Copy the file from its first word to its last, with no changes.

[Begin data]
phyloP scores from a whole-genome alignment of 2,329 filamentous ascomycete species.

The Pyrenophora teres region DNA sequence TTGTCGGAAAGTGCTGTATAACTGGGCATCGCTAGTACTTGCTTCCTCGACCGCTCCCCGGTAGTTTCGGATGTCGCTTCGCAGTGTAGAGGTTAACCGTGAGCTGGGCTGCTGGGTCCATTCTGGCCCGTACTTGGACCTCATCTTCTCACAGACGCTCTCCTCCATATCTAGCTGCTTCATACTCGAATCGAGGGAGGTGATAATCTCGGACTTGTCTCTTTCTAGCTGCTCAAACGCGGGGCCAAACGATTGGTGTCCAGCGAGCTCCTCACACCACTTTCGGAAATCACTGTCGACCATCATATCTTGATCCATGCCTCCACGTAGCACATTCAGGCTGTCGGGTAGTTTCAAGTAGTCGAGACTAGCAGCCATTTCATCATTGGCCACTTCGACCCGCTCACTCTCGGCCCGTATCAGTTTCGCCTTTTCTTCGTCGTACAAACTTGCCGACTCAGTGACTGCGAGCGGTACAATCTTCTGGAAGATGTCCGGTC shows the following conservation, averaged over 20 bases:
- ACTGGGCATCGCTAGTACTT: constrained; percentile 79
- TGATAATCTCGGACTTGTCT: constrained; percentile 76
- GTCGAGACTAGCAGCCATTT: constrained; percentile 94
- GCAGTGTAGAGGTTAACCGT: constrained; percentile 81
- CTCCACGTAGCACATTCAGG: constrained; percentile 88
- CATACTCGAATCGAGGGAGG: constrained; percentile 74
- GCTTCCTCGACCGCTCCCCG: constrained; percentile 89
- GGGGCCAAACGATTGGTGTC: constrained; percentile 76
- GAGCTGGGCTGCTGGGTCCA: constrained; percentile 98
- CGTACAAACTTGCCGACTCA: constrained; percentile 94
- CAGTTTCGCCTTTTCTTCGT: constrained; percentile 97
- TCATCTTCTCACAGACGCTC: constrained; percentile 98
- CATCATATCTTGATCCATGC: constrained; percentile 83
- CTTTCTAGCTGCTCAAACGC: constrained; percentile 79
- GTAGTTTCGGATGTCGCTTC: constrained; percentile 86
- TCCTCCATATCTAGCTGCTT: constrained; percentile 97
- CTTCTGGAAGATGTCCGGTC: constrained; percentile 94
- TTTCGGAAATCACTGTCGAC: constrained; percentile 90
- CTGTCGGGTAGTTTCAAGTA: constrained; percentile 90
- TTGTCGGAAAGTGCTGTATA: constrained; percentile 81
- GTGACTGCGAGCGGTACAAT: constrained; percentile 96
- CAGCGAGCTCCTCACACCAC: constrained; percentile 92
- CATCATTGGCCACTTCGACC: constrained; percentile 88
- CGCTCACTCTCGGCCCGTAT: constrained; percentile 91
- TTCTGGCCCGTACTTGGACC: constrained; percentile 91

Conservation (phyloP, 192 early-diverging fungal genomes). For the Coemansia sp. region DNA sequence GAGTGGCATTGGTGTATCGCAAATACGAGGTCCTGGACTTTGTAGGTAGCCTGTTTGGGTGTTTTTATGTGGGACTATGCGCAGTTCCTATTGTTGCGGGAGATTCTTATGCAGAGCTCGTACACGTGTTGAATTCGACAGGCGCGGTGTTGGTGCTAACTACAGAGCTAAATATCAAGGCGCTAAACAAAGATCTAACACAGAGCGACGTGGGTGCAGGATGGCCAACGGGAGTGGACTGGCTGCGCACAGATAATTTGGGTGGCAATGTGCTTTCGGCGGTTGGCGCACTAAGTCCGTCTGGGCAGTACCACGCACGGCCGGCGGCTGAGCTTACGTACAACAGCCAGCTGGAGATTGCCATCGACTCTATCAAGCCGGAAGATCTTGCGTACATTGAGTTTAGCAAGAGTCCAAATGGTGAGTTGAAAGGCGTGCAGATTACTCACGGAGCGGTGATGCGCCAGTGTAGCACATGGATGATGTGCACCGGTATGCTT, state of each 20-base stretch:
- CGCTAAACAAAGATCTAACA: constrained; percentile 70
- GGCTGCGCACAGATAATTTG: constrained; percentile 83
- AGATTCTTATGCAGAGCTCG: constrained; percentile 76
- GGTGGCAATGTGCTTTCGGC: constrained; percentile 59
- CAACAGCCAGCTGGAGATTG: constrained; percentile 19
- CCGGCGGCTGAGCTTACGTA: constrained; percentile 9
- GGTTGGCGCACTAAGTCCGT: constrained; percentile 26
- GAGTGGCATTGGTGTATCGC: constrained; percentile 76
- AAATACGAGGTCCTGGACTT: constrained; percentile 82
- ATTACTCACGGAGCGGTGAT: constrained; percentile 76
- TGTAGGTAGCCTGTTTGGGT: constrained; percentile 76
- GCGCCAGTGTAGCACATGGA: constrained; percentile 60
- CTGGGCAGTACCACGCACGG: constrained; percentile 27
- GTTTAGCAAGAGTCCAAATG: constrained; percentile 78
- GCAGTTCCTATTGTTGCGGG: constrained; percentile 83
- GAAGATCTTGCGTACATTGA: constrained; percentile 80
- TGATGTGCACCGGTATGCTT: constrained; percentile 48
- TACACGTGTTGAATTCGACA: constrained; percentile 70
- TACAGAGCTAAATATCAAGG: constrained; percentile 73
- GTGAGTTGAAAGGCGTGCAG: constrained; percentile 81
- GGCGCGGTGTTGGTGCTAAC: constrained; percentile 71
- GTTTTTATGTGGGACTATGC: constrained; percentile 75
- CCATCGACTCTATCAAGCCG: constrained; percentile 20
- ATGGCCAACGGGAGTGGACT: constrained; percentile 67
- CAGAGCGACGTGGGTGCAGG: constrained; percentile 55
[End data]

phyloP scores from a whole-genome alignment of 2,329 filamentous ascomycete species.

The Pyrenophora teres region DNA sequence TTGTCGGAAAGTGCTGTATAACTGGGCATCGCTAGTACTTGCTTCCTCGACCGCTCCCCGGTAGTTTCGGATGTCGCTTCGCAGTGTAGAGGTTAACCGTGAGCTGGGCTGCTGGGTCCATTCTGGCCCGTACTTGGACCTCATCTTCTCACAGACGCTCTCCTCCATATCTAGCTGCTTCATACTCGAATCGAGGGAGGTGATAATCTCGGACTTGTCTCTTTCTAGCTGCTCAAACGCGGGGCCAAACGATTGGTGTCCAGCGAGCTCCTCACACCACTTTCGGAAATCACTGTCGACCATCATATCTTGATCCATGCCTCCACGTAGCACATTCAGGCTGTCGGGTAGTTTCAAGTAGTCGAGACTAGCAGCCATTTCATCATTGGCCACTTCGACCCGCTCACTCTCGGCCCGTATCAGTTTCGCCTTTTCTTCGTCGTACAAACTTGCCGACTCAGTGACTGCGAGCGGTACAATCTTCTGGAAGATGTCCGGTC shows the following conservation, averaged over 20 bases:
- ACTGGGCATCGCTAGTACTT: constrained; percentile 79
- TGATAATCTCGGACTTGTCT: constrained; percentile 76
- GTCGAGACTAGCAGCCATTT: constrained; percentile 94
- GCAGTGTAGAGGTTAACCGT: constrained; percentile 81
- CTCCACGTAGCACATTCAGG: constrained; percentile 88
- CATACTCGAATCGAGGGAGG: constrained; percentile 74
- GCTTCCTCGACCGCTCCCCG: constrained; percentile 89
- GGGGCCAAACGATTGGTGTC: constrained; percentile 76
- GAGCTGGGCTGCTGGGTCCA: constrained; percentile 98
- CGTACAAACTTGCCGACTCA: constrained; percentile 94
- CAGTTTCGCCTTTTCTTCGT: constrained; percentile 97
- TCATCTTCTCACAGACGCTC: constrained; percentile 98
- CATCATATCTTGATCCATGC: constrained; percentile 83
- CTTTCTAGCTGCTCAAACGC: constrained; percentile 79
- GTAGTTTCGGATGTCGCTTC: constrained; percentile 86
- TCCTCCATATCTAGCTGCTT: constrained; percentile 97
- CTTCTGGAAGATGTCCGGTC: constrained; percentile 94
- TTTCGGAAATCACTGTCGAC: constrained; percentile 90
- CTGTCGGGTAGTTTCAAGTA: constrained; percentile 90
- TTGTCGGAAAGTGCTGTATA: constrained; percentile 81
- GTGACTGCGAGCGGTACAAT: constrained; percentile 96
- CAGCGAGCTCCTCACACCAC: constrained; percentile 92
- CATCATTGGCCACTTCGACC: constrained; percentile 88
- CGCTCACTCTCGGCCCGTAT: constrained; percentile 91
- TTCTGGCCCGTACTTGGACC: constrained; percentile 91

Conservation (phyloP, 192 early-diverging fungal genomes). For the Coemansia sp. region DNA sequence GAGTGGCATTGGTGTATCGCAAATACGAGGTCCTGGACTTTGTAGGTAGCCTGTTTGGGTGTTTTTATGTGGGACTATGCGCAGTTCCTATTGTTGCGGGAGATTCTTATGCAGAGCTCGTACACGTGTTGAATTCGACAGGCGCGGTGTTGGTGCTAACTACAGAGCTAAATATCAAGGCGCTAAACAAAGATCTAACACAGAGCGACGTGGGTGCAGGATGGCCAACGGGAGTGGACTGGCTGCGCACAGATAATTTGGGTGGCAATGTGCTTTCGGCGGTTGGCGCACTAAGTCCGTCTGGGCAGTACCACGCACGGCCGGCGGCTGAGCTTACGTACAACAGCCAGCTGGAGATTGCCATCGACTCTATCAAGCCGGAAGATCTTGCGTACATTGAGTTTAGCAAGAGTCCAAATGGTGAGTTGAAAGGCGTGCAGATTACTCACGGAGCGGTGATGCGCCAGTGTAGCACATGGATGATGTGCACCGGTATGCTT, state of each 20-base stretch:
- CGCTAAACAAAGATCTAACA: constrained; percentile 70
- GGCTGCGCACAGATAATTTG: constrained; percentile 83
- AGATTCTTATGCAGAGCTCG: constrained; percentile 76
- GGTGGCAATGTGCTTTCGGC: constrained; percentile 59
- CAACAGCCAGCTGGAGATTG: constrained; percentile 19
- CCGGCGGCTGAGCTTACGTA: constrained; percentile 9
- GGTTGGCGCACTAAGTCCGT: constrained; percentile 26
- GAGTGGCATTGGTGTATCGC: constrained; percentile 76
- AAATACGAGGTCCTGGACTT: constrained; percentile 82
- ATTACTCACGGAGCGGTGAT: constrained; percentile 76
- TGTAGGTAGCCTGTTTGGGT: constrained; percentile 76
- GCGCCAGTGTAGCACATGGA: constrained; percentile 60
- CTGGGCAGTACCACGCACGG: constrained; percentile 27
- GTTTAGCAAGAGTCCAAATG: constrained; percentile 78
- GCAGTTCCTATTGTTGCGGG: constrained; percentile 83
- GAAGATCTTGCGTACATTGA: constrained; percentile 80
- TGATGTGCACCGGTATGCTT: constrained; percentile 48
- TACACGTGTTGAATTCGACA: constrained; percentile 70
- TACAGAGCTAAATATCAAGG: constrained; percentile 73
- GTGAGTTGAAAGGCGTGCAG: constrained; percentile 81
- GGCGCGGTGTTGGTGCTAAC: constrained; percentile 71
- GTTTTTATGTGGGACTATGC: constrained; percentile 75
- CCATCGACTCTATCAAGCCG: constrained; percentile 20
- ATGGCCAACGGGAGTGGACT: constrained; percentile 67
- CAGAGCGACGTGGGTGCAGG: constrained; percentile 55